Finding the restaurant market tough to crack, local egg producer Storey Farms is now selling its chicken meat through an online marketplace originally designed to prop up small farmers.
As previously reported by The Post and Courier, Jeremy Storey hung up his waiter uniform in 2014, leaving his job at the Michelin-starred Alinea in Chicago to move to South Carolina and start a chicken farm on some acreage he purchased on Johns Island.
He dove into the farming profession with only a culinary education and some 4-H skills he developed as a boy. “The most chickens I raised as a kid was around 60,” he says. Today, Storey Farms has 3,000 laying hens that produce thousands of eggs a week. He is also raising about 2,000 chickens for meat.
Storey got started just as celebrated local farmers Celeste and George Albers stopped their egg farming, which means he lucked into a ready market for his eggs. He sells to 25 restaurants and says Poogan's Porch is currently his biggest customer. He also sells at the Johns Island farmers market, the Saturday market at the Workshop, The Daily, Mercantile & Mash, Boone Hall and Middle Street Market on Sullivan's Island.
But the chicken meat market hasn’t been as easy. “Keegan-Filion (a farm in Walterboro) has got the restaurant market locked up,” says Storey, so he was intrigued when Crowd Cow reached out to him. The Seattle-based company connects consumers directly to ranchers and farmers, providing distribution to customers around the country.
Crowd Cow started as a way for friends to easily purchase and pay for a share of a pasture-raised cow, which costs a lot of money and requires a lot of freezer space. Instead of individuals having to find a farm and coordinate it themselves, Crowd Cow offers cow shares from participating farms on its website. If a cow "tips," meaning all of its shares are sold, then it is purchased and processed. Since its 2015 launch, Crowd Cow has expanded to include pork and pasture-raised chicken.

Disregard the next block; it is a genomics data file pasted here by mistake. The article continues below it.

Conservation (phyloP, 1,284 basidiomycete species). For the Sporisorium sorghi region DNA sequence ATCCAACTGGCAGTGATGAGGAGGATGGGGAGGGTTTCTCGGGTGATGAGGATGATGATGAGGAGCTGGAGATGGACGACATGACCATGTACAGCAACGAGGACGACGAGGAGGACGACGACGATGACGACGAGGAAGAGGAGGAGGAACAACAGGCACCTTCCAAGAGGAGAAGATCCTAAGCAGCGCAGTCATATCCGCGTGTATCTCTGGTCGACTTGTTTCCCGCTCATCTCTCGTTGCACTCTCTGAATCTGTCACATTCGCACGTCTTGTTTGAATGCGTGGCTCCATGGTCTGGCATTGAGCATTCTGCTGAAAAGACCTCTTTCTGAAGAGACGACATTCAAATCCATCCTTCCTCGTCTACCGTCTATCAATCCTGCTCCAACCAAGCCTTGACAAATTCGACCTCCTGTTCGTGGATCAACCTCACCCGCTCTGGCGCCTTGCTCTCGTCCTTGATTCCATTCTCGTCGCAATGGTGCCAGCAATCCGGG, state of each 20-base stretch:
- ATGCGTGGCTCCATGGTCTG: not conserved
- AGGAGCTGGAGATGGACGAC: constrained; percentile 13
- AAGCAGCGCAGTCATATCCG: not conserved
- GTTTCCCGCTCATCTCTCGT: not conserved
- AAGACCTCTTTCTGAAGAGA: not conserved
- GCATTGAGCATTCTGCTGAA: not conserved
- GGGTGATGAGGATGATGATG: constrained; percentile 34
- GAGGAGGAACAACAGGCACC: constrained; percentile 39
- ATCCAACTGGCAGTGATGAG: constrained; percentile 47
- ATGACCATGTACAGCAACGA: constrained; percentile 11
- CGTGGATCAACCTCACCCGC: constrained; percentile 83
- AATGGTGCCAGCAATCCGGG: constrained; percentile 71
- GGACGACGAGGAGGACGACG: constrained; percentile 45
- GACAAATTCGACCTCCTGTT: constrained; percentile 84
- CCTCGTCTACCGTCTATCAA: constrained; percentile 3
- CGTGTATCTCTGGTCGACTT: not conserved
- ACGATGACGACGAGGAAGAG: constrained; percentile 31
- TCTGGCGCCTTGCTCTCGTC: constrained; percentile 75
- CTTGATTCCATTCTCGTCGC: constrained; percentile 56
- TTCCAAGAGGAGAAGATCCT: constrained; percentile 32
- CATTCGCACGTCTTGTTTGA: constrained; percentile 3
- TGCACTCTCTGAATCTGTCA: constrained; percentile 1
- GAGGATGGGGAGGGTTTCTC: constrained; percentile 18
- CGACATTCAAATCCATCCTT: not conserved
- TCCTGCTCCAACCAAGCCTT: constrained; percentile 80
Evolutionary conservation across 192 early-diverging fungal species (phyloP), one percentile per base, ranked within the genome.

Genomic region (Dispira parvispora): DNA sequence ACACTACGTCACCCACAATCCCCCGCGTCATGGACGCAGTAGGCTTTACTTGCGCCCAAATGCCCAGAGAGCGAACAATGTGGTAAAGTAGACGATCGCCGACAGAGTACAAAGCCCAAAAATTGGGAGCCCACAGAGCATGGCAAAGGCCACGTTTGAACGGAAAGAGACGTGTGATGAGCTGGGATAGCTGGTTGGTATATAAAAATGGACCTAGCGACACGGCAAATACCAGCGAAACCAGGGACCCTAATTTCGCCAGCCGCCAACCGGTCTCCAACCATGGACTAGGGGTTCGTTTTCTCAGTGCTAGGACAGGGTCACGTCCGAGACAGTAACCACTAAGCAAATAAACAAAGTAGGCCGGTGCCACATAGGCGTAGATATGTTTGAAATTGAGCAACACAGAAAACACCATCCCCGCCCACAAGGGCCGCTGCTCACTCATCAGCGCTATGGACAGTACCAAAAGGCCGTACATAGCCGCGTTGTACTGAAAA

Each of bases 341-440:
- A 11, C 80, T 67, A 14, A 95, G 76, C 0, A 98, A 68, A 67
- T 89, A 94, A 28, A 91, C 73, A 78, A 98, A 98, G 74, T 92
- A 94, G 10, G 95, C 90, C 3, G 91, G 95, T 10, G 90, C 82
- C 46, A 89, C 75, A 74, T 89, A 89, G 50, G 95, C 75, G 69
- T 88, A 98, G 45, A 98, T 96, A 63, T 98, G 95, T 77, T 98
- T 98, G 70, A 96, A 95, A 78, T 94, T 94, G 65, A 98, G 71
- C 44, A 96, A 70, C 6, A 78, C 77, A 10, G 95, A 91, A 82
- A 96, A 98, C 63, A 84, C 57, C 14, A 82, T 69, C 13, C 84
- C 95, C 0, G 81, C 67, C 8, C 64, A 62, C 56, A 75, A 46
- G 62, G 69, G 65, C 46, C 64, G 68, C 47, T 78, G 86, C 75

The company also went national in 2017, drawing attention and stoking controversy. Grist last year chronicled small-ag advocates' concerns about Crown Cow's practices, including its sale of luxury Japanese beef, which is grain-fed and raised in segregated indoor pens. Following domestic producers' complaints, Crowd Cow removed references to "local" and "sustainable" from its mission statement, Grist reported.
At Storey Farms, chickens were originally raised using mobile tractors to move them to fresh patches of grass each day, but Storey says that was putting a lot of stress on the chickens. Now his Cornish Rock meat chickens live in a large covered shed with open sides to provide fresh air while being sheltered from the hot sun.
"They get overheated pretty easily," he says. The shed has fans, lights and an automated watering system.
One end of the shed is open to tall grass and feeders, which allows the birds to move freely from inside to outside where they can give themselves dust baths and eat grass. Storey also stocks the feeders with high-protein feed and alfalfa grass. "Feed is the biggest factor in how they taste," he says. "We spend a lot of money on our chicken feed."
The biggest criticism he gets about his chickens are that they're not tender because they walk around so much. "But I want it to taste like a bird. It's just not what we're used to eating commercially."
When the next batch of chickens is ready to be processed, he'll take them to Williamsburg Packing Co. in Kingstree where they will be slaughtered, processed and then shipped directly to Crowd Cow's warehouse for distribution.
"We end up getting the same market price," says George Griffin, the farm manager. "And it saves us a lot of labor."
Storey says his family in Indiana has ordered his chicken from Crowd Cow and shared photos of the packaging. He appreciates the company's business model because "it gives everybody access to small-scale production."